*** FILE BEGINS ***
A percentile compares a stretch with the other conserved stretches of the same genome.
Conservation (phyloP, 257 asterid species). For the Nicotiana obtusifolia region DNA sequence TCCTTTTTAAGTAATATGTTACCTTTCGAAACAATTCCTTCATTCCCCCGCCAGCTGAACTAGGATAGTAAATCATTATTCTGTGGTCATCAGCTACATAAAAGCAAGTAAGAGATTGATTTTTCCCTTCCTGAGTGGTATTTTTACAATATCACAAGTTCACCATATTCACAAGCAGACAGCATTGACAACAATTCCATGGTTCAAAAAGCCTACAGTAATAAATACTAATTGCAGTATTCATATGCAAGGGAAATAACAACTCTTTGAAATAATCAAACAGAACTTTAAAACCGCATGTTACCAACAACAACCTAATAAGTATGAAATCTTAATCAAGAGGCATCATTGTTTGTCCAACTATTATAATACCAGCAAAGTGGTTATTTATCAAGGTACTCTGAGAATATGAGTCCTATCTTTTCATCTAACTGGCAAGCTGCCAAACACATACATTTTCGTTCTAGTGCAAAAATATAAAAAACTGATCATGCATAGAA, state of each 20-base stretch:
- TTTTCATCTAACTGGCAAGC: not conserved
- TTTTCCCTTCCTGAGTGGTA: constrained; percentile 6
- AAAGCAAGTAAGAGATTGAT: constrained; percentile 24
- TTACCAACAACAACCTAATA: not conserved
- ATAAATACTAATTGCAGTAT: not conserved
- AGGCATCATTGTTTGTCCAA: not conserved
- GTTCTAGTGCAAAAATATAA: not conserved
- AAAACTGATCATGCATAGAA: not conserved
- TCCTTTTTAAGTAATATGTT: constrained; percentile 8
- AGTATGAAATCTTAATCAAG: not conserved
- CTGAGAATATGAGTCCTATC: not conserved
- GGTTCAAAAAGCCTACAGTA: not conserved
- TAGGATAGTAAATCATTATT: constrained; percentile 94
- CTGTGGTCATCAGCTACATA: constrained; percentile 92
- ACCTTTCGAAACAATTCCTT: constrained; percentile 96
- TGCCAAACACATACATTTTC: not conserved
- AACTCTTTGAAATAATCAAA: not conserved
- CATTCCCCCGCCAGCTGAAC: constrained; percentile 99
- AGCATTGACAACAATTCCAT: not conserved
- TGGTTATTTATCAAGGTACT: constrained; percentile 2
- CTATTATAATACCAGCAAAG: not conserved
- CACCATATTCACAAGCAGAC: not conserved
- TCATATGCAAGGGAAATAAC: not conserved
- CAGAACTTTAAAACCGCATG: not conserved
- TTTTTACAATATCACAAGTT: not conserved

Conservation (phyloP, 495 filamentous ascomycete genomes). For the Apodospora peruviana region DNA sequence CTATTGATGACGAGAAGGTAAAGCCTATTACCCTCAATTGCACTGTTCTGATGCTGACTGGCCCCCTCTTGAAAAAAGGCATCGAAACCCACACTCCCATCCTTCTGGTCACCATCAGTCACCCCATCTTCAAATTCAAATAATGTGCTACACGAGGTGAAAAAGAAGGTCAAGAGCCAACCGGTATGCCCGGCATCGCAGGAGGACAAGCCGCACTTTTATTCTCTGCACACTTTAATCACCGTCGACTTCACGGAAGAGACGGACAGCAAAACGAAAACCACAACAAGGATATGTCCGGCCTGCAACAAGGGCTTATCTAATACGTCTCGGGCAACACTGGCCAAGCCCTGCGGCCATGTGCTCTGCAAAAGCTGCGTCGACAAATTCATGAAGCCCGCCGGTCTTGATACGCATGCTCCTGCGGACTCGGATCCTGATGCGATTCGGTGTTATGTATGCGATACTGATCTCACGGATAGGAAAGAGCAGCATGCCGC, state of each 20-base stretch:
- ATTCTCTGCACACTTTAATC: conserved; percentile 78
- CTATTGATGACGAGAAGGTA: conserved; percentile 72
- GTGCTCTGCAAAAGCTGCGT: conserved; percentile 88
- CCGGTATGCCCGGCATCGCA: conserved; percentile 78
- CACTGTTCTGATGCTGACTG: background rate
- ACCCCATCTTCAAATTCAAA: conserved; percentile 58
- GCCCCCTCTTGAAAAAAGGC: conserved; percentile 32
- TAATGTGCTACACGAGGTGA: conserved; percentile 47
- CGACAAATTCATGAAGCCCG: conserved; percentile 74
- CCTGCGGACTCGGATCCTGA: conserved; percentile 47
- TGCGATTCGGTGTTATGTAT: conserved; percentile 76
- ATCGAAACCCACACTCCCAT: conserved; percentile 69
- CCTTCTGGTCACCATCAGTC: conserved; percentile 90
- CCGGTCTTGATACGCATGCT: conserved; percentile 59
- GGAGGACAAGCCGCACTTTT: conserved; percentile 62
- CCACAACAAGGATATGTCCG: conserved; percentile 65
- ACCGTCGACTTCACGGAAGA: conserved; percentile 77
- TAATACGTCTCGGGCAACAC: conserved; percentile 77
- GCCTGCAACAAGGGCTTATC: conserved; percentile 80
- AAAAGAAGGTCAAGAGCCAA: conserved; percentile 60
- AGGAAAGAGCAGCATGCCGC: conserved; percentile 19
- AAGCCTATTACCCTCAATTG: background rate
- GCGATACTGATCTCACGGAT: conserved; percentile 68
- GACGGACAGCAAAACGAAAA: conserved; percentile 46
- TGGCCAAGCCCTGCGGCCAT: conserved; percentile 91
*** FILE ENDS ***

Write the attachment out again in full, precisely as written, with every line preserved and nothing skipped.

A percentile compares a stretch with the other conserved stretches of the same genome.
Conservation (phyloP, 257 asterid species). For the Nicotiana obtusifolia region DNA sequence TCCTTTTTAAGTAATATGTTACCTTTCGAAACAATTCCTTCATTCCCCCGCCAGCTGAACTAGGATAGTAAATCATTATTCTGTGGTCATCAGCTACATAAAAGCAAGTAAGAGATTGATTTTTCCCTTCCTGAGTGGTATTTTTACAATATCACAAGTTCACCATATTCACAAGCAGACAGCATTGACAACAATTCCATGGTTCAAAAAGCCTACAGTAATAAATACTAATTGCAGTATTCATATGCAAGGGAAATAACAACTCTTTGAAATAATCAAACAGAACTTTAAAACCGCATGTTACCAACAACAACCTAATAAGTATGAAATCTTAATCAAGAGGCATCATTGTTTGTCCAACTATTATAATACCAGCAAAGTGGTTATTTATCAAGGTACTCTGAGAATATGAGTCCTATCTTTTCATCTAACTGGCAAGCTGCCAAACACATACATTTTCGTTCTAGTGCAAAAATATAAAAAACTGATCATGCATAGAA, state of each 20-base stretch:
- TTTTCATCTAACTGGCAAGC: not conserved
- TTTTCCCTTCCTGAGTGGTA: constrained; percentile 6
- AAAGCAAGTAAGAGATTGAT: constrained; percentile 24
- TTACCAACAACAACCTAATA: not conserved
- ATAAATACTAATTGCAGTAT: not conserved
- AGGCATCATTGTTTGTCCAA: not conserved
- GTTCTAGTGCAAAAATATAA: not conserved
- AAAACTGATCATGCATAGAA: not conserved
- TCCTTTTTAAGTAATATGTT: constrained; percentile 8
- AGTATGAAATCTTAATCAAG: not conserved
- CTGAGAATATGAGTCCTATC: not conserved
- GGTTCAAAAAGCCTACAGTA: not conserved
- TAGGATAGTAAATCATTATT: constrained; percentile 94
- CTGTGGTCATCAGCTACATA: constrained; percentile 92
- ACCTTTCGAAACAATTCCTT: constrained; percentile 96
- TGCCAAACACATACATTTTC: not conserved
- AACTCTTTGAAATAATCAAA: not conserved
- CATTCCCCCGCCAGCTGAAC: constrained; percentile 99
- AGCATTGACAACAATTCCAT: not conserved
- TGGTTATTTATCAAGGTACT: constrained; percentile 2
- CTATTATAATACCAGCAAAG: not conserved
- CACCATATTCACAAGCAGAC: not conserved
- TCATATGCAAGGGAAATAAC: not conserved
- CAGAACTTTAAAACCGCATG: not conserved
- TTTTTACAATATCACAAGTT: not conserved

Conservation (phyloP, 495 filamentous ascomycete genomes). For the Apodospora peruviana region DNA sequence CTATTGATGACGAGAAGGTAAAGCCTATTACCCTCAATTGCACTGTTCTGATGCTGACTGGCCCCCTCTTGAAAAAAGGCATCGAAACCCACACTCCCATCCTTCTGGTCACCATCAGTCACCCCATCTTCAAATTCAAATAATGTGCTACACGAGGTGAAAAAGAAGGTCAAGAGCCAACCGGTATGCCCGGCATCGCAGGAGGACAAGCCGCACTTTTATTCTCTGCACACTTTAATCACCGTCGACTTCACGGAAGAGACGGACAGCAAAACGAAAACCACAACAAGGATATGTCCGGCCTGCAACAAGGGCTTATCTAATACGTCTCGGGCAACACTGGCCAAGCCCTGCGGCCATGTGCTCTGCAAAAGCTGCGTCGACAAATTCATGAAGCCCGCCGGTCTTGATACGCATGCTCCTGCGGACTCGGATCCTGATGCGATTCGGTGTTATGTATGCGATACTGATCTCACGGATAGGAAAGAGCAGCATGCCGC, state of each 20-base stretch:
- ATTCTCTGCACACTTTAATC: conserved; percentile 78
- CTATTGATGACGAGAAGGTA: conserved; percentile 72
- GTGCTCTGCAAAAGCTGCGT: conserved; percentile 88
- CCGGTATGCCCGGCATCGCA: conserved; percentile 78
- CACTGTTCTGATGCTGACTG: background rate
- ACCCCATCTTCAAATTCAAA: conserved; percentile 58
- GCCCCCTCTTGAAAAAAGGC: conserved; percentile 32
- TAATGTGCTACACGAGGTGA: conserved; percentile 47
- CGACAAATTCATGAAGCCCG: conserved; percentile 74
- CCTGCGGACTCGGATCCTGA: conserved; percentile 47
- TGCGATTCGGTGTTATGTAT: conserved; percentile 76
- ATCGAAACCCACACTCCCAT: conserved; percentile 69
- CCTTCTGGTCACCATCAGTC: conserved; percentile 90
- CCGGTCTTGATACGCATGCT: conserved; percentile 59
- GGAGGACAAGCCGCACTTTT: conserved; percentile 62
- CCACAACAAGGATATGTCCG: conserved; percentile 65
- ACCGTCGACTTCACGGAAGA: conserved; percentile 77
- TAATACGTCTCGGGCAACAC: conserved; percentile 77
- GCCTGCAACAAGGGCTTATC: conserved; percentile 80
- AAAAGAAGGTCAAGAGCCAA: conserved; percentile 60
- AGGAAAGAGCAGCATGCCGC: conserved; percentile 19
- AAGCCTATTACCCTCAATTG: background rate
- GCGATACTGATCTCACGGAT: conserved; percentile 68
- GACGGACAGCAAAACGAAAA: conserved; percentile 46
- TGGCCAAGCCCTGCGGCCAT: conserved; percentile 91